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^: *http://onlinelibrary.wiley.com/journal/10.1111/issues (http://onlinelibrary.wiley.com/journal/10.1111/issues)
^: Bertholdsson N.-O.
^: Use of multivariate statistics to separate allelopathic and competitive factors influencing weed suppression ability in winter wheat [ ( , .) , ]
^: Weed Research, 2011; Vol.51,N 3. - P. 273-283
^: 2011
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^: There is an increasing interest in an integrated, less herbicide-dependent approach to weed management, based on combinations of cultivation practices and competitive crops. More competitive cultivars are essential to this approach and breeders need to know how to breed such. It is known that early vigour and extensive early season vegetative growth are important traits. The questions are, which is most efficient to use in breeding and if allelopathy should be bred for? Weed suppressive ability (WSA) of 12 winter wheat, two rye and two triticale cultivars was studied in a 2-year field trial with natural weeds and under-sown Apera spica-venti and rapeseed (Brassica napus). Crop biomass, shoot length, straw length and plantlet root length and root weight were analysed. Biomass growth in autumn and spring was studied in weed-free plots using multispectral analysis. Grain yield, winter hardiness and maturity data were collected from official variety tests in Sweden. Allelopathic activity was assessed with use of a bioassay. Factor analysis showed that early season crop biomass and allelopathy were two traits explaining most of the variance in weed biomass. It was predicted by partial least square regression models that weed biomass could be reduced by 60%, if both crop biomass and allelopathy are improved to the levels of triticale. An improvement of allelopathy alone should reduce weed biomass by 18-28%. The factor analysis and multivariate models showed that WSA could be improved without a negative trade-off in grain yield or winter hardiness. aref1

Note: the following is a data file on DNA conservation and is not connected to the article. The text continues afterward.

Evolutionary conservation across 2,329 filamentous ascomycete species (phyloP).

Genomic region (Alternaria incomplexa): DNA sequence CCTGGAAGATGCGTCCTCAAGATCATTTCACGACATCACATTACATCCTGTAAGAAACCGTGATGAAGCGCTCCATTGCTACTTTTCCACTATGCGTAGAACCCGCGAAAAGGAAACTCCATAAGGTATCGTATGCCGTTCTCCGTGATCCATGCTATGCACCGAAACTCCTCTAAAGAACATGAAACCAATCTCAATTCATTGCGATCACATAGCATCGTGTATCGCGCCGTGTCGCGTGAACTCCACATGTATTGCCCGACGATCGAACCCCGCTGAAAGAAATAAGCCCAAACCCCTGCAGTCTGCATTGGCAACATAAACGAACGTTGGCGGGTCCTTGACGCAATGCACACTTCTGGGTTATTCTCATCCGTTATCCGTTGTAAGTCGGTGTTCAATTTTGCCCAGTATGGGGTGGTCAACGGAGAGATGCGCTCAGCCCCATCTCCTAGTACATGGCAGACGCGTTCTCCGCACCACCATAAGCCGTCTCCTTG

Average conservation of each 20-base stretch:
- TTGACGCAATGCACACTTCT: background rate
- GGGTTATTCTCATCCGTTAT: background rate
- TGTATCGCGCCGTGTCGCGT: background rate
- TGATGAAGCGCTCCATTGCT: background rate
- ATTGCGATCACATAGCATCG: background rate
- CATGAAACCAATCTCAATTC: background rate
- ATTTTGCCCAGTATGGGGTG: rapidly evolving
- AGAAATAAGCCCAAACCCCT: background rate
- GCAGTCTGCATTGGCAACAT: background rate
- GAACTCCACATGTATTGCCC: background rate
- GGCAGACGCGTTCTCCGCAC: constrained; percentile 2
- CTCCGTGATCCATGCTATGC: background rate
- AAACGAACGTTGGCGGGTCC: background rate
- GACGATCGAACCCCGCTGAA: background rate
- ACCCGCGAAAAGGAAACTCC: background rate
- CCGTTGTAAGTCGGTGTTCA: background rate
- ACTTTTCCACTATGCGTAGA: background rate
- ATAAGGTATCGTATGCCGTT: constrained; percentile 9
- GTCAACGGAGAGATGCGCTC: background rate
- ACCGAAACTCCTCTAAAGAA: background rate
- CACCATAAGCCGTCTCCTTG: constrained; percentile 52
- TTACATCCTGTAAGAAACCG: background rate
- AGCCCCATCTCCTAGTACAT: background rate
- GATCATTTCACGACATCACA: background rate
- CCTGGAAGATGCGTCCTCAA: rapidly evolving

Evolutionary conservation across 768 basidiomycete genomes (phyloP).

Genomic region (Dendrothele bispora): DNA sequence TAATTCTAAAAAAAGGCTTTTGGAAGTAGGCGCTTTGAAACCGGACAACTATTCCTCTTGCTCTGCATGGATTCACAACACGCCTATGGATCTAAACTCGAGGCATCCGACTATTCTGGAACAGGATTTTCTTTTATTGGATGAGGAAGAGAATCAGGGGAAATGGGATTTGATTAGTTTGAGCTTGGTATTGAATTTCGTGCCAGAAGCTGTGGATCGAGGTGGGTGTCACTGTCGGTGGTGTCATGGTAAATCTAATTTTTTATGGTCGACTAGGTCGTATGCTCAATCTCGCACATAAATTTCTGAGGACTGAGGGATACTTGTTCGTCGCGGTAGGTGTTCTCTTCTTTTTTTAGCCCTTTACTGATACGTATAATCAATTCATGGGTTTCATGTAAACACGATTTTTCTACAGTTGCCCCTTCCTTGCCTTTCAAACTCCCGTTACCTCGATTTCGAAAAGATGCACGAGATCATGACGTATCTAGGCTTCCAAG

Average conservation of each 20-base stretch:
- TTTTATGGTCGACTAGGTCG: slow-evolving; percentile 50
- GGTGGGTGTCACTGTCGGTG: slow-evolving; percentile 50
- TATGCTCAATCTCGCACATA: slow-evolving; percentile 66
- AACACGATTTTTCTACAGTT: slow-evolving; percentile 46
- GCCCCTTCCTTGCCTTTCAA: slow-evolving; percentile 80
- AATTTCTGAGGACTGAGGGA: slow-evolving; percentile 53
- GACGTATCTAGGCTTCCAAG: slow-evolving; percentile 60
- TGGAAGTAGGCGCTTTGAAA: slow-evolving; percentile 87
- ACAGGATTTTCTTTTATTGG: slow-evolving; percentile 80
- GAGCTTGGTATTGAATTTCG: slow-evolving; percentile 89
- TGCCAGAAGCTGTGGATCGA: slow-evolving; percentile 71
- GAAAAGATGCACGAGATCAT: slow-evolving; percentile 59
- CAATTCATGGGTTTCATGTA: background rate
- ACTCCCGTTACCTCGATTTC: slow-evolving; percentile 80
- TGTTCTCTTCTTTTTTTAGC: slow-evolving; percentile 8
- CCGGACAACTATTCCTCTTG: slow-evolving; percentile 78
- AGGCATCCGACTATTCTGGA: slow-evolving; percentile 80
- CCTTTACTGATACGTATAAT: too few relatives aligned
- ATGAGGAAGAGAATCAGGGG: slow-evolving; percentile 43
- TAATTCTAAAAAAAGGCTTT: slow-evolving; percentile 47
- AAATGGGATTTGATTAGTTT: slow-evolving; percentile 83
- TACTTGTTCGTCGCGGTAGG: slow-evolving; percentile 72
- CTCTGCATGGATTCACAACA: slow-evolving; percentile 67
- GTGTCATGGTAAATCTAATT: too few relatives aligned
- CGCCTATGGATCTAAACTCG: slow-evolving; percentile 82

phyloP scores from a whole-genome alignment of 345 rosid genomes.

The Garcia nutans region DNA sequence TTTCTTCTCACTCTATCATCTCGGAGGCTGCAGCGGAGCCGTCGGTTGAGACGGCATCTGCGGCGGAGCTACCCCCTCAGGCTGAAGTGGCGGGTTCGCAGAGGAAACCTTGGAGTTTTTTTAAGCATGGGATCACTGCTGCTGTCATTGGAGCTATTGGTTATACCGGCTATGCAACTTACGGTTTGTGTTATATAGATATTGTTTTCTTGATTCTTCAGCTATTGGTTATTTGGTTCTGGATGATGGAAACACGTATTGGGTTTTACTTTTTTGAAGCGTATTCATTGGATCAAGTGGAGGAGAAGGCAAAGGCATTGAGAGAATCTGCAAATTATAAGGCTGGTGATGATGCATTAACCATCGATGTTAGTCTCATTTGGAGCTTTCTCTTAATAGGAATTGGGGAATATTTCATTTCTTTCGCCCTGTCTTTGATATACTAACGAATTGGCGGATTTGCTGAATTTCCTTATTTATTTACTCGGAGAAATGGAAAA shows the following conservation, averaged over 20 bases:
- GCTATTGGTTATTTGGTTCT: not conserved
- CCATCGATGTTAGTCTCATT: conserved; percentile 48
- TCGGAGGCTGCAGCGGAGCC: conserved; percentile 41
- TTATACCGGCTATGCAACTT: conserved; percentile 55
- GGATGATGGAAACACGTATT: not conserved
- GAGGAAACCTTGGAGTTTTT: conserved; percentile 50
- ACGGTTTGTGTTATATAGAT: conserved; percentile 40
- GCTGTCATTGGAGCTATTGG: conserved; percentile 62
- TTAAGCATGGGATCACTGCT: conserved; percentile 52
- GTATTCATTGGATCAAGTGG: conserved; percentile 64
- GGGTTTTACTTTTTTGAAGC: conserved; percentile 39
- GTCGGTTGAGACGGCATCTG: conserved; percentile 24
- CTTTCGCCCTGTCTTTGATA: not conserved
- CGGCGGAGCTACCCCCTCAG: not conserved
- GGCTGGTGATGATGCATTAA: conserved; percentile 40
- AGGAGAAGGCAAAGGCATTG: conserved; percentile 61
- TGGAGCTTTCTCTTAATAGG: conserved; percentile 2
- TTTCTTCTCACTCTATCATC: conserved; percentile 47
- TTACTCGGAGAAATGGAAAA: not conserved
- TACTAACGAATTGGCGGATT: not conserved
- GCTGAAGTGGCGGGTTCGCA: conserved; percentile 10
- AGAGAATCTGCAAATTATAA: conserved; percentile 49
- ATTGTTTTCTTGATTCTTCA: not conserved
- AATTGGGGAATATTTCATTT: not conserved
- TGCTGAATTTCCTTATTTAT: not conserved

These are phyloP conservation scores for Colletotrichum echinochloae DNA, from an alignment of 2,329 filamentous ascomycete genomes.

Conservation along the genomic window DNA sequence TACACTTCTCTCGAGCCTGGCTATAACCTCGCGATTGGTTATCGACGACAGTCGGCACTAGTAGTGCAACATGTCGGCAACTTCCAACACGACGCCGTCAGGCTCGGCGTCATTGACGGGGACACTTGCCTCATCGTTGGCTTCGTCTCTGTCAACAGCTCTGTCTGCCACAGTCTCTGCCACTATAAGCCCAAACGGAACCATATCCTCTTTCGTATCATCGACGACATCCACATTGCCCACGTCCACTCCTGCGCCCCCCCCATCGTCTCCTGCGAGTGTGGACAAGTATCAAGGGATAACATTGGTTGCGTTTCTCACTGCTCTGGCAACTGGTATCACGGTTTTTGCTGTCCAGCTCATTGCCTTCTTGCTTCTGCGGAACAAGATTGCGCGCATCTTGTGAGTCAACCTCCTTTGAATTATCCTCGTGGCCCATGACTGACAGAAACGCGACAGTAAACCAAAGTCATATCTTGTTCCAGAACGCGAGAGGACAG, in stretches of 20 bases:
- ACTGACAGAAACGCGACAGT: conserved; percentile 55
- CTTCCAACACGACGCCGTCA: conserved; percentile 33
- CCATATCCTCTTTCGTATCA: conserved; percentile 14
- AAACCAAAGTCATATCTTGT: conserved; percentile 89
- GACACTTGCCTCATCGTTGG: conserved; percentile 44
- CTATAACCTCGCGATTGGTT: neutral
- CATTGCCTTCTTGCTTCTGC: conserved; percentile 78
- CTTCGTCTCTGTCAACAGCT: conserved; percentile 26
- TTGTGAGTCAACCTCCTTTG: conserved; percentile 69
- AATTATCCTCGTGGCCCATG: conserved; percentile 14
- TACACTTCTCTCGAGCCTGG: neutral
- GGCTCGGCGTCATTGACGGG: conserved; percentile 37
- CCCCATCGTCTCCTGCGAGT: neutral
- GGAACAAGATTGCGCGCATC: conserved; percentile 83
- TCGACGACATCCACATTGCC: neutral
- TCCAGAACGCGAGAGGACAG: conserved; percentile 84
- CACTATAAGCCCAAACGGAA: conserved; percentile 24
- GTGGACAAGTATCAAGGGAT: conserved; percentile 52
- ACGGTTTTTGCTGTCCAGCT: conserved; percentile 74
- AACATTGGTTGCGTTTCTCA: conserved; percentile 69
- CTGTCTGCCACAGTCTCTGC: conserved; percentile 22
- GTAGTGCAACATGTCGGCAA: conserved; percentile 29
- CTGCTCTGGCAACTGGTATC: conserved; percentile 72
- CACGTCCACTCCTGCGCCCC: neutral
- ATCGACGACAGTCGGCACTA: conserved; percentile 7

^TRN: 1409732
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